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Chip Kelly's circle of confidants has always been small, but within that group there was a sense that this, for sure, was the year the offensively innovative coach would leave the University of Oregon for the NFL.
It was a matter of the proper fit – control and comfort.
With eight league jobs open, one would almost certainly make sense. Then, after a slew of rushed interviews in the wake of a Fiesta Bowl victory, including a nine-hour session with the Philadelphia Eagles, Kelly, in trademark speed, decided none did.
He "returned" to Oregon, although the school never issued a statement concerning it and Kelly said little to nothing about it. His NFL interest never waned, according to sources, and when the Eagles reached out again this week after fellow college coach Brian Kelly of Notre Dame turned them down, the dialogue resumed.
Wednesday it all came back around, Kelly agreeing to terms with the Eagles after all, a surprising and sudden change of course for a man who built his offense around just such a concept.
"Chip Kelly will be an outstanding head coach for the Eagles," owner Jeffrey Lurie said in a statement. "He has a brilliant football mind. He motivates his team with his actions as well as his words. He will be a great leader for us and will bring a fresh, energetic approach to our team."
The Eagles are gambling on a coach with zero NFL experience – as a player, assistant, staff member or headman. However, Lurie was convinced that leadership translates and remained enthralled with Kelly's groundbreaking offensive style that is predicated on tempo.
While a mobile quarterback – such as Michael Vick – can be ideal, the style can work in a more traditional way also. The New England Patriots fully embraced the speed offense this season and led the league in offensive plays despite having a prototypical pocket passer in Tom Brady.
The trend in the NFL is toward a Kelly-style offense – San Francisco, Washington, Seattle and others, including the Patriots, are all running systems that are non-traditional. It stands to reason that the league, and its players, are more open to a college coach today then it was just a year or two ago. It is also imperative on Kelly, of course, to be as flexible in regard to talent as possible.
The Eagles are convinced this will work. Their task was about making sure Kelly felt comfortable in the potential of the franchise, both immediately and going forward. There is expected to be some changes in the front office although the amount of control Kelly will hold remains to be seen, according to a source.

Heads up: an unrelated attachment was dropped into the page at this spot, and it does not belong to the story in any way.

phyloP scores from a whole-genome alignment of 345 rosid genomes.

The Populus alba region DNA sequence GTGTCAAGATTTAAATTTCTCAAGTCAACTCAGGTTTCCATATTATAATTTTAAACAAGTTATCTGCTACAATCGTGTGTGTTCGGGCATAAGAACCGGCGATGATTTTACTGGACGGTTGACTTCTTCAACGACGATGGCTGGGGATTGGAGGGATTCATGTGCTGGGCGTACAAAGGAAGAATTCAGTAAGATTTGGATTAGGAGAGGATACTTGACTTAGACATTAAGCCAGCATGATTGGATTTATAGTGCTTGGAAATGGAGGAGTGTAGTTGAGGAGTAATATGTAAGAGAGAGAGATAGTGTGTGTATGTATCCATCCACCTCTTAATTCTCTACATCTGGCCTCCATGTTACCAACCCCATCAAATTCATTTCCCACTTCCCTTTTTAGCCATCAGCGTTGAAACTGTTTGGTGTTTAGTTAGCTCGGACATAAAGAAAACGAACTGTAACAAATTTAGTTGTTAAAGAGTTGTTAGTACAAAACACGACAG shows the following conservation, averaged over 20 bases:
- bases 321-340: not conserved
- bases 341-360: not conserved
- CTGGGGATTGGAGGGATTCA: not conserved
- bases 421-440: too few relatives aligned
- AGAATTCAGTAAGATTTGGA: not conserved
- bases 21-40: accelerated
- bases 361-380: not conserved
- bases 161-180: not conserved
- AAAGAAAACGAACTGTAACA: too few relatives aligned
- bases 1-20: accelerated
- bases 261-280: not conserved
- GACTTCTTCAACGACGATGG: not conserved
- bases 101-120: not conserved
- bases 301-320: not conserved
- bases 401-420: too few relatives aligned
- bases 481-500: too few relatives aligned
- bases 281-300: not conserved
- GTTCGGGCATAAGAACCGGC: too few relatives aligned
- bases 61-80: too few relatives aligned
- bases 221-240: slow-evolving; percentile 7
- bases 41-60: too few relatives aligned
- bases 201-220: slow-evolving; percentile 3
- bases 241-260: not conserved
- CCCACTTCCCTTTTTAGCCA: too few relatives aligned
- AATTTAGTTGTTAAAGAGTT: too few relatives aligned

Kelly has never shied from expressing his desire to coach at the game’s highest level, but he was adamant that it was under an ideal situation. He also interviewed with the Cleveland Browns, but a source said he didn't feel it was the right spot. Last year he turned down a chance to coach the Tampa Bay Buccaneers.
Lurie, the impressive Eagles owner, was able to finally get Kelly to see what he had in Philadelphia.
This wasn't about money, per se. Kelly was already handsomely paid at Oregon and while he'll get millions more in Philadelphia, he's not known for his materialistic side. A 49-year-old bachelor, he lives a relatively modest and simple life in Eugene.
His hobbies appear to be grinding game film and hanging out with old friends from New Hampshire.
He's an obsessed coach who has risen through the ranks. Kelly has just four seasons of head coaching experience [46-7] and just six seasons ago he was the offensive coordinator at the University of New Hampshire of Division I-AA.
Oregon is in the midst of a NCAA investigation into Kelly's recruiting practices. Potential violations center on Kelly authorizing a $25,000 payment in 2010 to a Texas talent scout named Will Lyles, who also played a critical role in the recruitment of Lache Seastrunk, a star running back at Temple (Texas) High School. The story was first reported by Yahoo! Sports.
The case is due in front of the NCAA's committee on infractions this year, which could mean nearly any penalty, including a postseason ban. That would make the 2013 team, which is very capable of going unbeaten and playing for a national title, ineligible. Such a penalty would be particularly devastating and make for a near worthless season for Kelly, who has nothing to prove in the college ranks other than winning a national championship.
That said, because Seastrunk never actually played for Oregon – he transferred to Baylor – there is a belief that any sanctions would focus on scholarship reductions, not postseason bans. With the NCAA, however, no one knows for certain.
If Kelly were motivated to get away from the NCAA however, he would've taken the Eagles job weeks ago. Instead he stepped back with no guarantee that they would return to offer him the job.
This was about Kelly believing Philadelphia was the spot where he can win a Super Bowl. And if it took a little extra time for persuasion, well, that’s about the only thing Chip Kelly has done slowly of late.
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